A Treasured Trip To The Coast To See Cup Winner
With the funeral of Nigel Sims taking place in South Wales a week on Monday, we asked our valued contributor Charles Bamforth for his memories of the time he visited the former Wolves reserve keeper for an extended interview more than a quarter of a century ago.
At the time, Charles was compiling his In Keeping With The Wolves book – a true labour of love as it brought him into direct personal contact with many of his heroes between the posts at Molineux.
And the chapter he produced on the man who served as a long-time deputy to Bert Williams told us so much we didn’t know, such as how he shared digs run by a Mrs Llowarch in Vincent Street near Molineux with Johnny Walker, Jack Short, Ken Whitfield and the less-known Ian Clark.
There was also the time Stan Cullis reprimanded him for having his arm innocently around a girl he was walking home.
Our writer recalls Sims greeting him to his home on the delightful Gower Coast in 1990, his host still looking the part clad in shorts, although he took the occasional drag on a cigarette.
“I remember the day well,” Charles says. “I was living at the time near Chester and had a business meeting in Surrey. I drove down to that and then made my way along the M4 into Wales.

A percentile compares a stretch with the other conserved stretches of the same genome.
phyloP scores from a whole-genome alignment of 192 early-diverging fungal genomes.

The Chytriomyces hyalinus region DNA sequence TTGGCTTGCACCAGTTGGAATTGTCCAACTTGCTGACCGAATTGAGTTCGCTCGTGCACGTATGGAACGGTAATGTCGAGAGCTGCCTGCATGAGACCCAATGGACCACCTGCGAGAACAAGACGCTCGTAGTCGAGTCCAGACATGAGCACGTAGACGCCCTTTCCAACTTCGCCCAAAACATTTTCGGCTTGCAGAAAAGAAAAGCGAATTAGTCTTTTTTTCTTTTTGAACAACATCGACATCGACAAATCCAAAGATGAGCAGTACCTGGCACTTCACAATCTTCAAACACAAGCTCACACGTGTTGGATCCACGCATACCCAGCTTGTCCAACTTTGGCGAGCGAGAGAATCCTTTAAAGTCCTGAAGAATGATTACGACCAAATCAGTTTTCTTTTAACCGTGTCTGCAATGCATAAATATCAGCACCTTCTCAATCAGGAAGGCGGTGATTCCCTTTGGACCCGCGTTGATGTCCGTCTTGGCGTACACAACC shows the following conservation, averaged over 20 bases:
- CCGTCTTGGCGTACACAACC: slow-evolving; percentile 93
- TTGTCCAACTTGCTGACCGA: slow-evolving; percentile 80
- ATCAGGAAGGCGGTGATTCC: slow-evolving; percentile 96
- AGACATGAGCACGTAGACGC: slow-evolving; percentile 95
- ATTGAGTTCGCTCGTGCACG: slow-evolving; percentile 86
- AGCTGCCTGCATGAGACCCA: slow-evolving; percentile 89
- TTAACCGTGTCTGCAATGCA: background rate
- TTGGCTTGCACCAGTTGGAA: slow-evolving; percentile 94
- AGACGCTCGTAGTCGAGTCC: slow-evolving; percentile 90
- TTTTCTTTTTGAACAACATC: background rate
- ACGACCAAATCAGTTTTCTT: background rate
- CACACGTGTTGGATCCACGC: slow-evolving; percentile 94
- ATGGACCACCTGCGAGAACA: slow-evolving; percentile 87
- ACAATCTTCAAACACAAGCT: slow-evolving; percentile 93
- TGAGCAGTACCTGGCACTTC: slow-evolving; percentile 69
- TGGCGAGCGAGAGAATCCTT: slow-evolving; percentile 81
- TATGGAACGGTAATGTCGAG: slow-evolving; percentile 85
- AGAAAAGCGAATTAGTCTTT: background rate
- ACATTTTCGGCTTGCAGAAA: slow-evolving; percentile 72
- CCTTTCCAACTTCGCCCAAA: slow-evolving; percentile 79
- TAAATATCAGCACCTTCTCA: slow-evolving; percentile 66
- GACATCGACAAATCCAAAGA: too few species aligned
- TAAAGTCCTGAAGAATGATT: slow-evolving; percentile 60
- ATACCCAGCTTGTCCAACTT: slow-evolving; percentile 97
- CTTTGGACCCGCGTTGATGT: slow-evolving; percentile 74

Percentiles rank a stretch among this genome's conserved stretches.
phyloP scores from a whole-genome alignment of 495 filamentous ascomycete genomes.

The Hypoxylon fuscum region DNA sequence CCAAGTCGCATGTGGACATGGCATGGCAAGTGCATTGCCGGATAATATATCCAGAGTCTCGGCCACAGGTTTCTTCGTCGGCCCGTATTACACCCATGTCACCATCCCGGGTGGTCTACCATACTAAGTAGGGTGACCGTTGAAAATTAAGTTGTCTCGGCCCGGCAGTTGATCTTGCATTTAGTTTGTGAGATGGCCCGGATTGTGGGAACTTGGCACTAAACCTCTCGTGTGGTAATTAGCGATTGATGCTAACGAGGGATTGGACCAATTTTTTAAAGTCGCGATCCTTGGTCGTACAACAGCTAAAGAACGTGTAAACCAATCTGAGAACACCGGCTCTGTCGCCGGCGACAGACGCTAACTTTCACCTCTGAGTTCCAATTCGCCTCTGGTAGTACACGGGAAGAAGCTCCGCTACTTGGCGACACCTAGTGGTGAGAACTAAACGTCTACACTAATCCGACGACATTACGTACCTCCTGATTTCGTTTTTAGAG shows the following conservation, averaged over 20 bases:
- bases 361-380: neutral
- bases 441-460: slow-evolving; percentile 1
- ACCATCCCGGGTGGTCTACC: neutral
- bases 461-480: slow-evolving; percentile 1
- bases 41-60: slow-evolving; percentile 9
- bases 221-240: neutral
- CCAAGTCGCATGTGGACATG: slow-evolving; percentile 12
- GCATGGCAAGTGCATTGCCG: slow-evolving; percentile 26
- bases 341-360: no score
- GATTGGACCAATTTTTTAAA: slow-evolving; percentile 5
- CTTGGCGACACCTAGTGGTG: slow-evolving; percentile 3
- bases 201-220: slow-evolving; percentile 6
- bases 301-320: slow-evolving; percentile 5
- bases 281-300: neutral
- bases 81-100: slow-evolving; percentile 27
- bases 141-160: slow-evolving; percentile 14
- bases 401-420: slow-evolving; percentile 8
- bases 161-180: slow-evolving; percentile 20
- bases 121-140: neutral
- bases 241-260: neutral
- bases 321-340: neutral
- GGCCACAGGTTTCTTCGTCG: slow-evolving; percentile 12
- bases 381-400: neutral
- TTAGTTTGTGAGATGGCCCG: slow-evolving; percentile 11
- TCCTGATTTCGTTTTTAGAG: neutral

“Nigel lived in a cosy bungalow close to the sea near Swansea. I remember thinking how fit, bronzed and strapping he looked, handsome and chirpy.
“He regaled me with tale after tale about his illustrious career – including his frustration at being a perennial understudy at Molineux. I was particularly fascinated to hear about his boyhood in Coton-in-the-Elms, which is close by where I had once lived in Barton-under-Needwood.
“There were lots of laughs. It was a privilege to meet him and my mind was certainly a whirr as I embarked on the journey home, which, for some reason, I elected to make a winding one through the heart of Wales rather than on the motorways.
“It was a long day – but special for one obvious reason; meeting Nigel Sims.”
The Sims chapter of In Keeping With The Wolves also revealed a little exasperation, in as much as the deputy grew tired of reserve-team football and was once or twice led to believe Bert Williams was going to retire before he actually did so.
Compared with his 39 League and Cup matches while at Molineux, the man from the Staffordshire-Derbyshire border was hugely fulfilled in his subsequent years across the patch and reckons Villa’s 2-1 Wembley victory over Manchester United in 1957, in which he starred, was the last time the Queen and Duke of Edinburgh presented the FA Cup.
Villa manager Eric Houghton teased Sims about being recognised by The Queen when they saw her at Ascot races soon afterwards.